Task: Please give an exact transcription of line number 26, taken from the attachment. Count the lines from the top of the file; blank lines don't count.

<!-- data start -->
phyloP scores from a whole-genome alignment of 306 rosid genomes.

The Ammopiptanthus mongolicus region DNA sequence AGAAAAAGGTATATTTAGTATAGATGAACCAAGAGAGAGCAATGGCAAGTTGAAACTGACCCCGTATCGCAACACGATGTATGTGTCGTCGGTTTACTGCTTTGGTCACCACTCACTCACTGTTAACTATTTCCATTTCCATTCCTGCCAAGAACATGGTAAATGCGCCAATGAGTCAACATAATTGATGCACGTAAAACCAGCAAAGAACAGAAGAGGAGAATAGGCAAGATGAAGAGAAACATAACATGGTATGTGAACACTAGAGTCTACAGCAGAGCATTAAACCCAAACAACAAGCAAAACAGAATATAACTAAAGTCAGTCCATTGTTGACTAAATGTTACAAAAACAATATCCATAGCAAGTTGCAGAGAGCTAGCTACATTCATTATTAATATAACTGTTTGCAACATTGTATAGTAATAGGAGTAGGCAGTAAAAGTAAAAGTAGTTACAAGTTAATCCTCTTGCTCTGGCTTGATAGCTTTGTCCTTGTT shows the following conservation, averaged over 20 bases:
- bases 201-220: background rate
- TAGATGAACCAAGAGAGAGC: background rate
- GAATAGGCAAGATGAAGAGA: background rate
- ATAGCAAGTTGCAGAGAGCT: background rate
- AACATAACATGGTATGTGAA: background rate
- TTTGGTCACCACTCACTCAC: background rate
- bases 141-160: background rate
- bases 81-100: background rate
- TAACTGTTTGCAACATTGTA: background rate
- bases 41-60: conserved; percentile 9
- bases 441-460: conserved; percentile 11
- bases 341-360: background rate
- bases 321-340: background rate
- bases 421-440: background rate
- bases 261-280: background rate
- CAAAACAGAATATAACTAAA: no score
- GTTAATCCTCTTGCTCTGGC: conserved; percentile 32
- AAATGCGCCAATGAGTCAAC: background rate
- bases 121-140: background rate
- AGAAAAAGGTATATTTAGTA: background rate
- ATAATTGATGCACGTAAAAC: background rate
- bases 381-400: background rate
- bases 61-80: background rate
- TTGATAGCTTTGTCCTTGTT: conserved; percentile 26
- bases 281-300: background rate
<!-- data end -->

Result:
- TTGATAGCTTTGTCCTTGTT: conserved; percentile 26